What Are Spinal Disk Problems?
Anybody who has experienced a damaged spinal disk understands how painful it is. Every movement seems to make it worse.
This pain is a warning signal that you should heed. If you take appropriate action, the discomfort usually stops, and the problem can be corrected.
Spinal disks are rubbery pads between the vertebrae, the specialized bones that make up the spinal column. Doctors call them intervertebral disks. Each disk is a flat, circular capsule about an inch in diameter and one-quarter inch thick. They have a tough, fibrous, outer membrane (the annulus fibrosus), and an elastic core (the nucleus pulposus).
The disks are firmly embedded between the vertebrae and are held in place by the ligaments connecting the spinal bones and the surrounding sheaths of muscle. There is really little, if any, room for disks to slip or move. The points on which the vertebrae turn and move are called facet joints, which stick out like arched wings on either side of the rear part of the vertebrae. These facet joints are separate from the discs and keep the vertebrae from bending or twisting excessively, which could damage the spinal cord and the vital network of nerves that runs through the center of the spinal canal formed by the stack of vertebra.
The disk is sometimes described as a shock absorber for the spine, which makes it sound more flexible or pliable than it really is. While the disks do separate the vertebrae and keep them from rubbing together, they are far from spring-like. In children, they are gel- or fluid-filled sacs, but they begin to solidify as part of the normal aging process. By early adulthood, the blood supply to the disk has stopped, the soft inner material has begun to harden, and the disk is less elastic. By middle age, the disks are tough and quite unyielding, with the consistency of a piece of hard rubber. These changes related to aging make the outer protective lining weaker and the disks more prone to injury.
Understanding Spinal Disk Problems — Herniated Disk
Under stress, a disk’s inner material may swell, pushing through its tough outer membrane. The entire disk can become distorted or bulge in spots. With an injury, all or part of the core material may protrude through the outer casing at a weak spot, pressing against surrounding nerves. If further activity or injury causes the membrane to rupture or tear, the disk material may further extrude, causing pressure on the spinal cord or the nerves that radiate from it. This may result in extreme pain. In the beginning, there may be spasms in the back or neck which will greatly limit your movement. If nerves are affected, you may develop pain that moves into a leg or an arm.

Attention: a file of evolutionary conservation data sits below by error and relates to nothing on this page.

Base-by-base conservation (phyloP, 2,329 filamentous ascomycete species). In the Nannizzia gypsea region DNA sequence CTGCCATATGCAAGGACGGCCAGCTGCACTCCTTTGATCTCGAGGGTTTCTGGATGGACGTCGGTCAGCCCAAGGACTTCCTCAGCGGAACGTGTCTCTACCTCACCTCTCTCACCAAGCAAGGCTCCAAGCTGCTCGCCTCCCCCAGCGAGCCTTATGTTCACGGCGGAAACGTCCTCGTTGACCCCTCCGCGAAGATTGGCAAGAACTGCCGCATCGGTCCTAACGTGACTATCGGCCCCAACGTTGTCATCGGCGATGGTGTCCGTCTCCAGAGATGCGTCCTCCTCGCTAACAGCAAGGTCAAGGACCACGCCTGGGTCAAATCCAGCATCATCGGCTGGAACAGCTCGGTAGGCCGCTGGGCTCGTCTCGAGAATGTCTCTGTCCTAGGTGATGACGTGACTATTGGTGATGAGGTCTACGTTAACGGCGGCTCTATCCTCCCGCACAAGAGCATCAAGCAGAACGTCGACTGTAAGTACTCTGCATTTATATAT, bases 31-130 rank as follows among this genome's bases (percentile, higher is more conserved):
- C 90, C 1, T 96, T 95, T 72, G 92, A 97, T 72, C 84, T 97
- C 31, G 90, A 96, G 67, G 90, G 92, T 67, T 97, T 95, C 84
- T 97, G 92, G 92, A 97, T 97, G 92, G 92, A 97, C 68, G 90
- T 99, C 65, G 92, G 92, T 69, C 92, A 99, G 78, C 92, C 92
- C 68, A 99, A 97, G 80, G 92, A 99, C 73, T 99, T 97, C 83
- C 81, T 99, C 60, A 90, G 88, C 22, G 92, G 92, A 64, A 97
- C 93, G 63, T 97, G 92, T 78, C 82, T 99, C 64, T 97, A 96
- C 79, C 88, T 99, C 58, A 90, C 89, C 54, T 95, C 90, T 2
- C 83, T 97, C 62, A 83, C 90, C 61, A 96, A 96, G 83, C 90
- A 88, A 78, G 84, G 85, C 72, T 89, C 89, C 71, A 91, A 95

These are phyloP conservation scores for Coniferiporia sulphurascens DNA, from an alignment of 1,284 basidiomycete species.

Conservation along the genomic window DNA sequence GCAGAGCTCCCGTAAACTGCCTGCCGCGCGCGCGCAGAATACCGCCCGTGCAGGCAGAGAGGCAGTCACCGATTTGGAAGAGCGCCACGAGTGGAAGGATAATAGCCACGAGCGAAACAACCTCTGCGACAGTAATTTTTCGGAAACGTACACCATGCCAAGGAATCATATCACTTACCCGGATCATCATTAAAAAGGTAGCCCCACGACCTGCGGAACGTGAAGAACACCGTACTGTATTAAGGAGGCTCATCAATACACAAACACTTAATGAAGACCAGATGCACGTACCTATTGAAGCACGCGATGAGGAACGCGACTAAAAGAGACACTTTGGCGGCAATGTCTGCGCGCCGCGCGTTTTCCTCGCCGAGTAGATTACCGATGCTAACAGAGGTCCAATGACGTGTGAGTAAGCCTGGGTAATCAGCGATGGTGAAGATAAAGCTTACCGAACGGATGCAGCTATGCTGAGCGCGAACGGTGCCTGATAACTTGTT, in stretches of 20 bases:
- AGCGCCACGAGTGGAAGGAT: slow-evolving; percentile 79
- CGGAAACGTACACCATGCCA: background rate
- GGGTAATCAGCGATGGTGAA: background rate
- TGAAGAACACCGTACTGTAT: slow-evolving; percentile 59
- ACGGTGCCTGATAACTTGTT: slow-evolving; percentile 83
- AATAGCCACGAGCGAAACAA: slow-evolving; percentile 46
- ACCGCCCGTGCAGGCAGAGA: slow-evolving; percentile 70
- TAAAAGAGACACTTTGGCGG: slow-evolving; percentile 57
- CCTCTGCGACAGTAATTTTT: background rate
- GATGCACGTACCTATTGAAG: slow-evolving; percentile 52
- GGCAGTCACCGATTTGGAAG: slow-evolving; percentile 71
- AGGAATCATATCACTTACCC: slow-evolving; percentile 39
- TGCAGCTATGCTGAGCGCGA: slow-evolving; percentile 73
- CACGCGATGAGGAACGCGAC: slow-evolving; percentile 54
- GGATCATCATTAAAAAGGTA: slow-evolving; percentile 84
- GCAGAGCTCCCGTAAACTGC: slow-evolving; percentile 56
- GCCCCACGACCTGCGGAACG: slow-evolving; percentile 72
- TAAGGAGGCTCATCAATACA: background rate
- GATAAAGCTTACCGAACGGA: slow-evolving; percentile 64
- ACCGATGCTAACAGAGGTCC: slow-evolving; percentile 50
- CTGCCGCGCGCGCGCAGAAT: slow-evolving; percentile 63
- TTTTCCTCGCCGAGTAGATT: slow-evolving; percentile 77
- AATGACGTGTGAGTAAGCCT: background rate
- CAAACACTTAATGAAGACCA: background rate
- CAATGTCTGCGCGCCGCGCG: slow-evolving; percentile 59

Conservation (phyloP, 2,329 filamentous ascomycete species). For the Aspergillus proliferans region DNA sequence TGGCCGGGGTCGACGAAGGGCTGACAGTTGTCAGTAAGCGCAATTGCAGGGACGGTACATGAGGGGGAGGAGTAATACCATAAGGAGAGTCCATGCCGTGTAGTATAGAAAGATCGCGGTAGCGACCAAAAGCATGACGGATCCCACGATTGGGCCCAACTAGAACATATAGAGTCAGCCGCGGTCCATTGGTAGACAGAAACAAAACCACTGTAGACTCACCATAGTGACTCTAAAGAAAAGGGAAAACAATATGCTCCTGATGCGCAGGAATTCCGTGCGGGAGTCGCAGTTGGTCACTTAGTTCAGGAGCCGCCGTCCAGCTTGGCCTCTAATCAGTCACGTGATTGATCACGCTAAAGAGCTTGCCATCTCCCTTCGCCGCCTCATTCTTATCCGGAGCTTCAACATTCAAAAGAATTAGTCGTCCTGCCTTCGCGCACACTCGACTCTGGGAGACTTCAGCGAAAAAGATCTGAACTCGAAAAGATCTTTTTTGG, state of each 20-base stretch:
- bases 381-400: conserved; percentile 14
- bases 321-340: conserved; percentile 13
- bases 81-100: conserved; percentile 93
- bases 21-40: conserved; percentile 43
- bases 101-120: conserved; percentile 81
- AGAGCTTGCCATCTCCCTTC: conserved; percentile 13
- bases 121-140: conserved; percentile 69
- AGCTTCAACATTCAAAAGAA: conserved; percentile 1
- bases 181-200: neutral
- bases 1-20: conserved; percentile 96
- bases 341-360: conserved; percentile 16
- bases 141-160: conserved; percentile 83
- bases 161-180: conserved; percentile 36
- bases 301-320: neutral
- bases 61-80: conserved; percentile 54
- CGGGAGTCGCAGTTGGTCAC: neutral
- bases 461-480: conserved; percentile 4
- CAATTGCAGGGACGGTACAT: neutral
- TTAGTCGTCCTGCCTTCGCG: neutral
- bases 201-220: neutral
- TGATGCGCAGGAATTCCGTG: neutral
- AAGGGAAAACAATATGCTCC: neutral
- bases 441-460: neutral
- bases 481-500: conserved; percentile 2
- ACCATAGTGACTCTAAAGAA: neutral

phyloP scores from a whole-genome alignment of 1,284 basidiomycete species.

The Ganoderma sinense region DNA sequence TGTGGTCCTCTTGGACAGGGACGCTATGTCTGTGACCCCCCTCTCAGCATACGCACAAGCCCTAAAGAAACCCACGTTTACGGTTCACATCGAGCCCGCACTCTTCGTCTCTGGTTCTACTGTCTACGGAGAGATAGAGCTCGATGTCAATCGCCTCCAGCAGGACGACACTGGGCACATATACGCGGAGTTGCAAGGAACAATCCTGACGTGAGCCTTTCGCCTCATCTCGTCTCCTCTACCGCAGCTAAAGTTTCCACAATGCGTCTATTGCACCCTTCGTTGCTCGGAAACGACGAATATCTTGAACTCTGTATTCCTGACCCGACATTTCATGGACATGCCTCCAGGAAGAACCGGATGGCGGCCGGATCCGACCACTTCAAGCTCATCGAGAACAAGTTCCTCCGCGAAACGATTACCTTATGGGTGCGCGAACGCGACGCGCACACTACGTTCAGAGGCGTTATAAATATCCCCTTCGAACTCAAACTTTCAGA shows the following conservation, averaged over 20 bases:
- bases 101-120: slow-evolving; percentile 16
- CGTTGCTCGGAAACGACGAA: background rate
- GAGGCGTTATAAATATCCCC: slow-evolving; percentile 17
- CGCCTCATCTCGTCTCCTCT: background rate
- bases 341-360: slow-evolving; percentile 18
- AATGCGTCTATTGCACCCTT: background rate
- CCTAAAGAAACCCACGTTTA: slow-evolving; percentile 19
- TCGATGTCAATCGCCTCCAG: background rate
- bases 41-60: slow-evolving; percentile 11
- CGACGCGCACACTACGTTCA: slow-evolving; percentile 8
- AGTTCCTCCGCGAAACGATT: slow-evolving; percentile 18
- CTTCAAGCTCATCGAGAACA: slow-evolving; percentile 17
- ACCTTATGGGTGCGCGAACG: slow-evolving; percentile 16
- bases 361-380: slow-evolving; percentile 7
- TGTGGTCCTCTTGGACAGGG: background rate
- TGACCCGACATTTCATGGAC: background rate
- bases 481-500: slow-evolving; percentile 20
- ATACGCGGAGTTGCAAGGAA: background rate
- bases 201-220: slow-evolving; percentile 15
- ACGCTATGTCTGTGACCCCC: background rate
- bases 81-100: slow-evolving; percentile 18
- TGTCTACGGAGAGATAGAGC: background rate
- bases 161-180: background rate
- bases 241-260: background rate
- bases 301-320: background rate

The vast majority of disk injuries occur in the lumbar region of the lower back. Only 10% of these injuries affect the upper spine. Not all herniated disks press on nerves, however, and it is entirely possible to have deformed disks without any pain or discomfort.
Herniated disks are most common in men and women ages 30 to 50, although they also occur in active children and young adults. Older people, whose disks no longer have fluid cores, are much less likely to encounter the problem. People who do regular, moderate exercise are much less likely to suffer from disk problems than sedentary adults. People who exercise tend to stay flexible considerably longer. Maintaining a normal body weight is also important in preventing back problems.
What Causes a Herniated Disk?
Although a violent injury can damage a disk, problems with disks are often brought on by the normal aging process or by everyday activities, such as lifting heavy objects the wrong way, stretching too hard during a tennis volley, or slipping and falling on an icy sidewalk. Any such event can cause the fibrous outer covering of the disk to break or distort to the point that it presses on a spinal nerve, especially if disk material extrudes. Sometimes, a disk swells, tears, or degenerates without any apparent cause.
Understanding Spinal Disk Problems — Degenerative Disk Disease
Disk problems are sometimes lumped together under the term degenerative disk disease. Change in the condition of the disk is a natural result of aging. This is part of our gradual loss of flexibility as we grow older.
But disk degeneration is far more serious in some people than in others. Severe cases may be the result of a deficiency in collagen, the material that makes up cartilage. Poor muscle tone, poor posture, and obesity also put excessive strain on the spine and the ligaments that hold the disks in place.